Politics not as usual in Mexico
Candidates for 2000 plunge in early as growing democracy defiestradition of one-party rule.
Every night on Mexican television, the smiling, boyish governor of the Gulf state of Tabasco sings the praises of his four years in office. He wraps up an ad showing schools, roads, and clean environment with the words, "Tabasco: actions, not words."
Why is Roberto Madrazo Pintado doing this? Quite simply, he wants to move up to Los Pinos, Mexico's White House, in 2000. And, with a dozen more governors, senators, and other leaders jostling for the same address, Mr. Madrazo knows he has no time to waste.
Mexico is embarking on an uncustomarily early and open presidential campaign, analysts say, because the country has become more democratic and pluralistic under President Ernesto Zedillo, though he's not seen as strong.
"In part this early campaign is happening because of a certain perceived weakness of the president of the republic," says Francisco Marn, director of political studies at the Center for Opinion Studies in Guadalajara, Mexico.
"But it is also part of a process in which the electorate is awakening and demanding these changes. Voters see the real possibility that someone from [a group] other than the party that has governed for the last 70 years can be elected, and candidates are responding by jumping into this new competition."
In the past, Mexico's presidential and gubernatorial candidates have been chosen either by the president himself, in the case of the ruling Institutional Revolutionary Party (PRI), or by other top leaders behind closed doors.
Americans are accustomed to hearing plenty about obscure presidential hopefuls as much as two years before an election. But most Mexicans living today have known only the system in which the president - for seven decades a member of the PRI - has handpicked his successor in an honored tradition called the dedazo, or "fingering."
But, in Mexico City's 1997 mayoral race, the opposition Party of the Democratic Revolution (PRD) tried an open primary, which delivered a winning candidate, Cuauhtmoc Crdenas.
Last year the PRI for the first time turned to the open primary to select its gubernatorial candidate in the northern border state of Chihuahua. The PRI shocked the opposition National Action Party (PAN) by taking back from it the governor's chair - the first time the PRI won back a state it had lost to the opposition. At the same time the PRI lost the governor's chair in Aguascalientes to the PAN.
The electoral changes in Mexico are resulting in more open campaigns and fewer contested outcomes.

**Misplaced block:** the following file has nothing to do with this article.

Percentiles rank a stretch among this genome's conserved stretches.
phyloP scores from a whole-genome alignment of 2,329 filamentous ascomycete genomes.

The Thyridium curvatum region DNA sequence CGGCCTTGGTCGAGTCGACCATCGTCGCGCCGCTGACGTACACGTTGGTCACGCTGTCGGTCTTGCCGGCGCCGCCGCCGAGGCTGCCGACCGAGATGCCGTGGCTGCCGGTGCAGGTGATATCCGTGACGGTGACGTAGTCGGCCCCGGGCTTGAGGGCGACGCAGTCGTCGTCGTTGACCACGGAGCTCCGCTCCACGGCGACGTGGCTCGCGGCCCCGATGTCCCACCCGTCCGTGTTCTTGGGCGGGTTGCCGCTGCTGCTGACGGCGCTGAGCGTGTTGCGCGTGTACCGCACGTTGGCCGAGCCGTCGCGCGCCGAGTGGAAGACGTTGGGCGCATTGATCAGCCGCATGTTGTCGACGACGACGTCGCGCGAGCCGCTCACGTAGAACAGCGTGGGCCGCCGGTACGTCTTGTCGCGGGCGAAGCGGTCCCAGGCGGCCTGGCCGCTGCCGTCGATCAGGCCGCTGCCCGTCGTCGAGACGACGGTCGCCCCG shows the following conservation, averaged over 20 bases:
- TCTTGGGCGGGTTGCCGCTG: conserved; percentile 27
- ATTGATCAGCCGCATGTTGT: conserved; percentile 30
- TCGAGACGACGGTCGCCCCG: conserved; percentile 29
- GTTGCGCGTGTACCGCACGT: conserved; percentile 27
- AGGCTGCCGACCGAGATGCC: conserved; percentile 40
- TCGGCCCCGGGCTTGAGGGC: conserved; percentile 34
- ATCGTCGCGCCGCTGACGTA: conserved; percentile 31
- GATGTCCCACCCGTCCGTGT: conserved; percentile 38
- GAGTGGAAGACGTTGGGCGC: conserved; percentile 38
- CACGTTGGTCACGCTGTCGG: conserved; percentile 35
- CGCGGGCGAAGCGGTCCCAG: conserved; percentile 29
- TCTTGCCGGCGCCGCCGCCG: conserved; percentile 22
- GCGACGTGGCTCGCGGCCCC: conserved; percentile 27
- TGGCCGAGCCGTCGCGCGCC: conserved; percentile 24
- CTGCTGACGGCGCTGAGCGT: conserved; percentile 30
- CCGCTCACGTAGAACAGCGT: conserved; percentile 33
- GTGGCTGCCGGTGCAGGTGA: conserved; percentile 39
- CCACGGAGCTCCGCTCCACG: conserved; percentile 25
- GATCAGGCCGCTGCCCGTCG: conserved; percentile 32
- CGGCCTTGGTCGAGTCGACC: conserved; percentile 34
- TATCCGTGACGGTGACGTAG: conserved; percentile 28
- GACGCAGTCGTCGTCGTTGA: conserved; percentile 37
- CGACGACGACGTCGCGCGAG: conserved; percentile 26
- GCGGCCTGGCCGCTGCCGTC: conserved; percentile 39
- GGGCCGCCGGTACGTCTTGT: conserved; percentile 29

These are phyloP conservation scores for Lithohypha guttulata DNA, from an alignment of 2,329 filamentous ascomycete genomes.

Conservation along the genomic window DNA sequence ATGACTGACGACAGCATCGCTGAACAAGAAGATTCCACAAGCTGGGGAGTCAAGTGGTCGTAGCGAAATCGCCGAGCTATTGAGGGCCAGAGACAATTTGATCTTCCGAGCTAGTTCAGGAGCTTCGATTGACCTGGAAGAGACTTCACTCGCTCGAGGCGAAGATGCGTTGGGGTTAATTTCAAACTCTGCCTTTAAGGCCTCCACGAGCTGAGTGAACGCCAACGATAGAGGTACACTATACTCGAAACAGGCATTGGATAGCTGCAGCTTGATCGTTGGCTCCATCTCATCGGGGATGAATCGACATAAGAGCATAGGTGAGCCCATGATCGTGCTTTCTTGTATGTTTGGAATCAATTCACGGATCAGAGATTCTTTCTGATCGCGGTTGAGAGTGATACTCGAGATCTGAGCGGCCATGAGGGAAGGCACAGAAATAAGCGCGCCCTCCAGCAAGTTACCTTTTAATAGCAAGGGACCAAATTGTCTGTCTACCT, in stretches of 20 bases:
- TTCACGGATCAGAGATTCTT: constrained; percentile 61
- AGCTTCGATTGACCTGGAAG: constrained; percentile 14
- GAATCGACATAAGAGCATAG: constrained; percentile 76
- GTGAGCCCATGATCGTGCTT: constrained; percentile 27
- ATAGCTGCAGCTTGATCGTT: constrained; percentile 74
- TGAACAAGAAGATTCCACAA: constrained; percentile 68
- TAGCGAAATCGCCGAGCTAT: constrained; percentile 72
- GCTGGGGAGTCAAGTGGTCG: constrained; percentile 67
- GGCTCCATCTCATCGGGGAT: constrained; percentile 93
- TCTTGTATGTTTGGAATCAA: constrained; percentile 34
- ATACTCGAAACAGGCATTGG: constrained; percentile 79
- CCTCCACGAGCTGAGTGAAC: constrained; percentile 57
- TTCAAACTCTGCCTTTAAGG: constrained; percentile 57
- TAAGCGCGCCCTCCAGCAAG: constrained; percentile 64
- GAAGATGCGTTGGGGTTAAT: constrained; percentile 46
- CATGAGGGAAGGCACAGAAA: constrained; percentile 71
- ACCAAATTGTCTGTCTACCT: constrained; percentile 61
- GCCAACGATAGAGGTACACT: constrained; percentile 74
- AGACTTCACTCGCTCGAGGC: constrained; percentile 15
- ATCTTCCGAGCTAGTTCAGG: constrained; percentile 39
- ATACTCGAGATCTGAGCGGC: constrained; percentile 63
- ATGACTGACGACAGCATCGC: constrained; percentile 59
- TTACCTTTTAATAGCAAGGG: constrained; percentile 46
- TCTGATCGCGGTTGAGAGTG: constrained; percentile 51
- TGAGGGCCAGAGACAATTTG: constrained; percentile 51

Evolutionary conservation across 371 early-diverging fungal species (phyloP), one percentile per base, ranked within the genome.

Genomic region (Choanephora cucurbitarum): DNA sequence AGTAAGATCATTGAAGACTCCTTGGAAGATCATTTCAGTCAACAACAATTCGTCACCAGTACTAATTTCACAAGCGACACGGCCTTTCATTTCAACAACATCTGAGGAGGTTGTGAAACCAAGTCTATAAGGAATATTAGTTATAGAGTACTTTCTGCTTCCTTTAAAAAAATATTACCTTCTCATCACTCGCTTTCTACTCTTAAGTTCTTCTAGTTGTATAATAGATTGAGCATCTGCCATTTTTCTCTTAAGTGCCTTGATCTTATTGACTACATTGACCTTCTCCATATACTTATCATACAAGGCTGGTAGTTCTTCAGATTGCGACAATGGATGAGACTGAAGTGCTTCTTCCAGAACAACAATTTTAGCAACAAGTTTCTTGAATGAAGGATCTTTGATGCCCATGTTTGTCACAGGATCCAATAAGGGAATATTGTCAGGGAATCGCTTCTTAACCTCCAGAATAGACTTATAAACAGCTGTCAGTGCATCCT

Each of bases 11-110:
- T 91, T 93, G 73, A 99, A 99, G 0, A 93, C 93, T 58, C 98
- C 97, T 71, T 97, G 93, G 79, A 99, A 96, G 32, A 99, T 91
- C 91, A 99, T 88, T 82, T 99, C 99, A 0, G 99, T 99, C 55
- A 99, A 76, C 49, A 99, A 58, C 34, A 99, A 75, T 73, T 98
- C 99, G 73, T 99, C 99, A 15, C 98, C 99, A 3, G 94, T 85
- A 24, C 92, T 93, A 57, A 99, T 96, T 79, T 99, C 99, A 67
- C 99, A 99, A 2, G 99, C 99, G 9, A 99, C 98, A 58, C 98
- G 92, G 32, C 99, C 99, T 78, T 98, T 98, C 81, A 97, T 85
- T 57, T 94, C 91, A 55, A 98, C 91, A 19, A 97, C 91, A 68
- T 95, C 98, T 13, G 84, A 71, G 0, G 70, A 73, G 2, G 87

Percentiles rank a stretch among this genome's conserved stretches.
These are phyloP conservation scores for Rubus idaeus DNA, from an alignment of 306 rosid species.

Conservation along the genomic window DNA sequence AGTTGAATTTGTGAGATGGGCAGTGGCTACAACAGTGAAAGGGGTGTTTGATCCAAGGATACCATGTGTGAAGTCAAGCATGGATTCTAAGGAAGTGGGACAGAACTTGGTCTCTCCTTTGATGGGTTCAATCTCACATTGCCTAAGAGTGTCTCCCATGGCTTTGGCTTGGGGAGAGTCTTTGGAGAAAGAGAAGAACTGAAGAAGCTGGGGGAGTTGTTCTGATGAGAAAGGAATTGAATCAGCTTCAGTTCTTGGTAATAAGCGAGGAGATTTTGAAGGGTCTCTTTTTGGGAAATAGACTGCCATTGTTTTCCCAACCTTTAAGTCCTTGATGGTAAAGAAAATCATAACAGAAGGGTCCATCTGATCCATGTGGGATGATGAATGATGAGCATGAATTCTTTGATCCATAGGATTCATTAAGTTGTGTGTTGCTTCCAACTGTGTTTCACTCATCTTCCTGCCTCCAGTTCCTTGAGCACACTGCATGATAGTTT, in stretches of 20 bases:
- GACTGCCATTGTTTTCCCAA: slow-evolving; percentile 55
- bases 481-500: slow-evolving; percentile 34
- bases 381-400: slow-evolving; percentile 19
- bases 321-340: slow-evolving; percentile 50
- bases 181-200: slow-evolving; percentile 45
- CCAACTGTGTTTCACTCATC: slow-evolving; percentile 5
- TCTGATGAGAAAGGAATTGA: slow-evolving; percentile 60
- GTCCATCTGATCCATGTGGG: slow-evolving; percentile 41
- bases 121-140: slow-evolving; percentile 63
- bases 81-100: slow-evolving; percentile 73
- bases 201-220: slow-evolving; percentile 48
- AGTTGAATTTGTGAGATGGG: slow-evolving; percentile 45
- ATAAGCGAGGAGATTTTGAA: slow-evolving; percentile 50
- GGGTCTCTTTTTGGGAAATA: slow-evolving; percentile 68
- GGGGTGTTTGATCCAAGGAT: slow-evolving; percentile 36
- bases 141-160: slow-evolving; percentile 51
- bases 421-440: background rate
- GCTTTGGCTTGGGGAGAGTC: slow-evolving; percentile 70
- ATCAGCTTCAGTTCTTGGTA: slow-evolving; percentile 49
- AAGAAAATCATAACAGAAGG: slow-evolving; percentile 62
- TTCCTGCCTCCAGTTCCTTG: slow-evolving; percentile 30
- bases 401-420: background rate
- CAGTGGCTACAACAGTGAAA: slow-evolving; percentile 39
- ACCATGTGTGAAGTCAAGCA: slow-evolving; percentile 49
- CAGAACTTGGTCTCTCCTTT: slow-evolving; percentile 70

"All the movement around the presidential race really isn't much earlier than in the past, it's just that now it's out in the open," says Joel Estudillo of the Mexican Political Studies Institute.
Remembering an 'earthquake'
Mr. Estudillo recalls the "earthquake" that shook the country's political foundations six years ago when one aspirant to Los Pinos called a press conference to air his disappointment at not having been "fingered" by then-President Carlos Salinas de Gortari. "That went against all the PRI's internal rules."
Though none of the political parties has made a decision yet, most observers expect the PRI to use the primary to select its presidential candidate - especially since President Zedillo insists the days of the dedazo are over.
The PRD could also use the open primary to choose between its two most likely candidates: Mr. Crdenas and congressional leader Porfirio Muoz Ledo. The PAN, with a tradition of allowing the party faithful to elect their candidate, seems least likely to adopt the primary.
The PRI appears best positioned to benefit from a primary election, since it is still Mexico's most "national" party with strongholds in all of the country's diverse regions. A PRI open primary would practically be a first-round national vote and would likely give the winner a huge advantage in terms of exposure and momentum, some political analysts believe.
But a primary runs the risk of seriously dividing the ruling party between tried political leaders and technocrats, nationalists and globalists, the so-called "dinosaurs" and modernists.
The PRI has a half dozen often-mentioned presidential hopefuls: three governors, including Tabasco's Madrazo, and three Cabinet members including Interior Minister Francisco Labastida Ochoa, who - dedazo or no - is considered Zedillo's pick. A primary would likely be held in September or October - almost a year before the July 2000 election - if a spring party convention chooses that route.
Meanwhile, would-be residents of Los Pinos are jumping into the ring. Last week Mexico City's Crdenas said that, if he had to decide right now, he would say "yes" to a candidacy. His earlier-than-expected musings have been forced on him by Mr. Muoz Ledo's own early candidacy, he says.
Mexico is learning that, in a widened political field, the early bird can catch the worm. Vicente Fox, governor of Guanajuato, is likely to receive the PAN's nomination after more than a year of campaigning. "The early campaign has worked well for Fox," says political analyst Marn. "The other hopefuls are realizing these are new times and are following his lead."